Research Reveals the Most Effective Shoulder Exercises

Research Reveals the Most Effective Shoulder Exercises

Training your shoulders has multiple benefits. Well-defined shoulders accentuate your waistline and make you proud to show your arms in a tank top or a sexy little evening dress. But the benefits of strong shoulders go beyond appearances. Strong shoulders are important for the functional activities you do every day like lifting, reaching, pushing and pulling. Think how many times you use your shoulder over a 24 hour period – to do simple things like household chores and to reach for things on a shelf.  Plus, you use them when you weight train. That’s why you need strong, healthy shoulders.

Your shoulder joints are a ball-and-socket joint. This structure gives them a wide range of motion but it’s a joint that can be unstable and prone towards injury. In fact, your shoulder joints are the most movable joints in your body. Unfortunately, some of the most common injuries weight lifters experience involve the shoulders. Training your shoulders using weights helps keep them strong, free of injury and looking their best. Have you ever wondered which shoulder exercises are most effective?

 Best Shoulder Exercises

The American Council on Exercise researchers set out to identify which shoulder exercises best targeted each part of the shoulder. They recruited 16 healthy males to perform shoulder exercises with EMG electrodes placed on various regions of their shoulders including the anterior, medial and posterior portions. EMG measures electrical activity when a muscle contracts.

Based on the EMG measurements in this study, the anterior deltoid was activated the most by shoulder presses using dumbbells. For the medial deltoids, the most “bang for the buck” came from doing bent arm lateral raises and 45-degree inclined rows. For posterior deltoids, your time might best be spent doing seated rear lateral raises.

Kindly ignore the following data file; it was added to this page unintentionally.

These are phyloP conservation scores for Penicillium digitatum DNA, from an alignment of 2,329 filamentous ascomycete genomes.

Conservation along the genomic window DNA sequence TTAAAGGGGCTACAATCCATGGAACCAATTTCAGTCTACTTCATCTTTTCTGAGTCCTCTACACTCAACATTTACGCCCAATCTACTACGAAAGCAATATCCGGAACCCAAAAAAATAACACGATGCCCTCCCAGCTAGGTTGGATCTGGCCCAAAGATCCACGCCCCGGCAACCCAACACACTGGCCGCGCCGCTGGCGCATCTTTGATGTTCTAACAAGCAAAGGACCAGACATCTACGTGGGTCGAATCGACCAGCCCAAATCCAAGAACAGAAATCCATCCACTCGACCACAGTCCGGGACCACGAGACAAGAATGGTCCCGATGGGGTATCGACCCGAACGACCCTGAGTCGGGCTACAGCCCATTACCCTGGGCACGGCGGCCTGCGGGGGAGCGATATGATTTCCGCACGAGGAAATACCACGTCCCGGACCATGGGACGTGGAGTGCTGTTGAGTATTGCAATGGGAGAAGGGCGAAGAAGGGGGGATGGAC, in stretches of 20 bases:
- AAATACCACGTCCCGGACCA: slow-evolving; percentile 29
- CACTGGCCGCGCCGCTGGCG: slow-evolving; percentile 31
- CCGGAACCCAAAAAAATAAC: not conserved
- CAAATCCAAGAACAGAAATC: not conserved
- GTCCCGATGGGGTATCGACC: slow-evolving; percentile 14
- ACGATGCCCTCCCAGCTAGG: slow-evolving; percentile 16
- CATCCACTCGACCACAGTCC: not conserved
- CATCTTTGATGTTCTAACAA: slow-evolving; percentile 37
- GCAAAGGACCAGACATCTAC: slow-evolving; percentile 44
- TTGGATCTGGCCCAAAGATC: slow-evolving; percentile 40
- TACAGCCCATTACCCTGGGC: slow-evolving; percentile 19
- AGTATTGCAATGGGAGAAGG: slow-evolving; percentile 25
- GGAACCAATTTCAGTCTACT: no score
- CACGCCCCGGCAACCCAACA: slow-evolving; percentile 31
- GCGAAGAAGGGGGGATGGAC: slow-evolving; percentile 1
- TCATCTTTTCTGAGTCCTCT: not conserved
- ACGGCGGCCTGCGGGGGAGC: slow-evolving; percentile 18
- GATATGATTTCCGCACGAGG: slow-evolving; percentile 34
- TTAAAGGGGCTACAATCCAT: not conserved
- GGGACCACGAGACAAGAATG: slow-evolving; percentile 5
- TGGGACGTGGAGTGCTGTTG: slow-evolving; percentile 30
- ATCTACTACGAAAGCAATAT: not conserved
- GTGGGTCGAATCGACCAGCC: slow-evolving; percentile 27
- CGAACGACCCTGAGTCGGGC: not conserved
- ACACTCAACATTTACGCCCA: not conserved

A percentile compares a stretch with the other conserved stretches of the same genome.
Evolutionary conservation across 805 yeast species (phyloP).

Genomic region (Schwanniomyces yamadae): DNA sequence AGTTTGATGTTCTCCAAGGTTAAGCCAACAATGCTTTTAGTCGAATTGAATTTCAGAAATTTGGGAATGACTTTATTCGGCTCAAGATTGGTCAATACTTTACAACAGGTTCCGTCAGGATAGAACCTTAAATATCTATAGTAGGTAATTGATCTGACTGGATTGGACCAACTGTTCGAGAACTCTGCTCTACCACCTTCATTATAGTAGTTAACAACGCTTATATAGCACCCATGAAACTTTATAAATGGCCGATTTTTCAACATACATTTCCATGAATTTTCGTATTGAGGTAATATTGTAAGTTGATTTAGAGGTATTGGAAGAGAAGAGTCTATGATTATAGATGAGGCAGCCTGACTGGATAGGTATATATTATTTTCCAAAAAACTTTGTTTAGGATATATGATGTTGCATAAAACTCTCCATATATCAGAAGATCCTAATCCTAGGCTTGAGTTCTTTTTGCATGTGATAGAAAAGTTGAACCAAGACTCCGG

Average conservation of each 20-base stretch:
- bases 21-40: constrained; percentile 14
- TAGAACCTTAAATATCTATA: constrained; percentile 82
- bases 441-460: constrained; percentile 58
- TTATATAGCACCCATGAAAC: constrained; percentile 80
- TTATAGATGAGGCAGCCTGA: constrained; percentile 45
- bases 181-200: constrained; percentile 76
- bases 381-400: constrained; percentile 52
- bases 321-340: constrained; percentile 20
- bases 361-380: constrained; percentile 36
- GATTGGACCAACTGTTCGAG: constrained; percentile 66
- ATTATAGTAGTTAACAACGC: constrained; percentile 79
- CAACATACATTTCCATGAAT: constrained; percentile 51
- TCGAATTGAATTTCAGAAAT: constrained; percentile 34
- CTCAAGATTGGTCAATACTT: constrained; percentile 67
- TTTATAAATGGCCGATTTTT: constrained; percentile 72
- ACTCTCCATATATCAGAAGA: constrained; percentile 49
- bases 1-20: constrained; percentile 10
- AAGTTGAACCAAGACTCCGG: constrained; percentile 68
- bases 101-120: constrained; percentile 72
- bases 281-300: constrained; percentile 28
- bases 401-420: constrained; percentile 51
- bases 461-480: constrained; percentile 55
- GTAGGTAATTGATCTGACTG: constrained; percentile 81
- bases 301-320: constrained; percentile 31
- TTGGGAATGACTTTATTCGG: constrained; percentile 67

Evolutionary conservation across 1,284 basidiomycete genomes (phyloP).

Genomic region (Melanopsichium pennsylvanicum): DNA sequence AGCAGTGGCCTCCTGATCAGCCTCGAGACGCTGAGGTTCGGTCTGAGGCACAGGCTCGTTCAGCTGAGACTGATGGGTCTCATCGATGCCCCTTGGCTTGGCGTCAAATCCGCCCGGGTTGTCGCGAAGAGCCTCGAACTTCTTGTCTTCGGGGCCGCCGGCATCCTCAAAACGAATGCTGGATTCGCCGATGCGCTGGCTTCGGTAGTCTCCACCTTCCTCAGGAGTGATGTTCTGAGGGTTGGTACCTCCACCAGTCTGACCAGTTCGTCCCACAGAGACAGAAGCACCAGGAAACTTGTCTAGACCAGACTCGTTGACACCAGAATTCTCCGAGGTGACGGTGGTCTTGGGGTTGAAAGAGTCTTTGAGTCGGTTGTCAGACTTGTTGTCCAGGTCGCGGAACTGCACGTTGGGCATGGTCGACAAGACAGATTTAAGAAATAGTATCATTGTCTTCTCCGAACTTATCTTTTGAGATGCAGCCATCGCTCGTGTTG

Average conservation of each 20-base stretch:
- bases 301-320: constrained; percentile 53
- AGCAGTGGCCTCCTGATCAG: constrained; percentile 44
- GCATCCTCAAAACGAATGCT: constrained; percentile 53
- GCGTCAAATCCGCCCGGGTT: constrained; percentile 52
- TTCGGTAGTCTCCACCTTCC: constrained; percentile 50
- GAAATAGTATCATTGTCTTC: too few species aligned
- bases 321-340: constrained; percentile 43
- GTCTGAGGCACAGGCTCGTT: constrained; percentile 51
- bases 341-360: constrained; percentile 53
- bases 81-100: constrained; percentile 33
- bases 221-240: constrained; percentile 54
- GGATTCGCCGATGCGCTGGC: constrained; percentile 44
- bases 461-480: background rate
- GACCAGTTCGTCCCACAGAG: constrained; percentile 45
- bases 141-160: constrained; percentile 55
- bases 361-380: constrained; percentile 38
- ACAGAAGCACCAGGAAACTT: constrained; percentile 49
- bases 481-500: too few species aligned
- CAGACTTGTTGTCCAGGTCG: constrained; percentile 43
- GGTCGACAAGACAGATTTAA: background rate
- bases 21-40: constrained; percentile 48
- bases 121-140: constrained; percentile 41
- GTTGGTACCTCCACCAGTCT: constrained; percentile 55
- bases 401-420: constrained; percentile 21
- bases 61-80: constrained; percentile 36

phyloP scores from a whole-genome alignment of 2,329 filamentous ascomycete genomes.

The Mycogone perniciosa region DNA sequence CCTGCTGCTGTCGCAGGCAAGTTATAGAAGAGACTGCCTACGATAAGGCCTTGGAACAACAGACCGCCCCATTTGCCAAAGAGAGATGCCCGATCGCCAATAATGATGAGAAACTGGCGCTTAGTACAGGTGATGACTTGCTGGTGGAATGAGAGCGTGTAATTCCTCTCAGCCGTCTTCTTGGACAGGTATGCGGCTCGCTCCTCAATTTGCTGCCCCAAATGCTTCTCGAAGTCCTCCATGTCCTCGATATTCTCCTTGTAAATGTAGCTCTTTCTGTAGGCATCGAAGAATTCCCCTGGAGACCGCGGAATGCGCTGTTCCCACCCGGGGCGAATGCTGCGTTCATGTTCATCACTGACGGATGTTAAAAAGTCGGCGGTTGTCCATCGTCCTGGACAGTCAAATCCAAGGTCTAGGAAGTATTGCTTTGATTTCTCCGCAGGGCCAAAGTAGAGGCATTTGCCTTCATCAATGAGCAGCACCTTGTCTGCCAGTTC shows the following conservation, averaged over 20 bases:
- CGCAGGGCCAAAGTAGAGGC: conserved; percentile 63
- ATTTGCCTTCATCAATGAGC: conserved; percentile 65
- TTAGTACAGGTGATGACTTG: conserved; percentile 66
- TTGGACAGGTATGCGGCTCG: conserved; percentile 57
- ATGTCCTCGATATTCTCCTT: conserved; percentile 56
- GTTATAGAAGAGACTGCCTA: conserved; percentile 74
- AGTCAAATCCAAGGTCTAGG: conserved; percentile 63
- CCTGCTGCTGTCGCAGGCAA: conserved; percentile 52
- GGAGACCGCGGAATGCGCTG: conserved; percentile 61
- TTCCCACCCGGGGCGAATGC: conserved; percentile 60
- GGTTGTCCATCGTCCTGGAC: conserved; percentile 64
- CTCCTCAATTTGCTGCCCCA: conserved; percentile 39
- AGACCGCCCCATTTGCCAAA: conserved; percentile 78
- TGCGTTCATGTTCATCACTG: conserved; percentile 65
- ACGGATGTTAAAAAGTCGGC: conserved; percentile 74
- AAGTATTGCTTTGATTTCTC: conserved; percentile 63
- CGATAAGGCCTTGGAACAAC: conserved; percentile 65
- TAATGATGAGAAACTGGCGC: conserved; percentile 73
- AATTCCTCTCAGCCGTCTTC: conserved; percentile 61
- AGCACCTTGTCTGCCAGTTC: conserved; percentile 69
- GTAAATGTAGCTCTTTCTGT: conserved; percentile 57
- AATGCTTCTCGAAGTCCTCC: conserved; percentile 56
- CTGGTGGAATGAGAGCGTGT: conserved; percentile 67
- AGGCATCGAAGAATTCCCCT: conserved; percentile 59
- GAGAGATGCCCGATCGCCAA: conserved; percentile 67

What Type of Shoulder Presses Are Best?

What does this study suggest? To target your anterior shoulders, shoulder presses are best. This leads to another question: should you do them seated or standing up for the greatest benefits?  With dumbbells or barbells? Fortunately, a study looked at this issue.

This study compared various approaches to doing shoulder presses while the lifters had EMG electrodes attached to their muscles to measure muscle activation. A group of 15 men who had been training for 5 years performed the exercises. The results showed shoulder activation was greater when the exercise was performed with dumbbells rather than barbells. Shoulder activation was also greater for shoulder presses in a standing position relative to a seated one. Like the previous study, this study showed shoulder presses are an effective exercise for targeting the anterior deltoid muscles and preferentially target this portion of the muscle over the medial and posterior part of the shoulder. So, if you want to increase the size of your anterior deltoids, the part you see when you look in the mirror, make sure you’re doing standing dumbbell presses using dumbbells.

The Importance of Balance When Doing Shoulder Exercises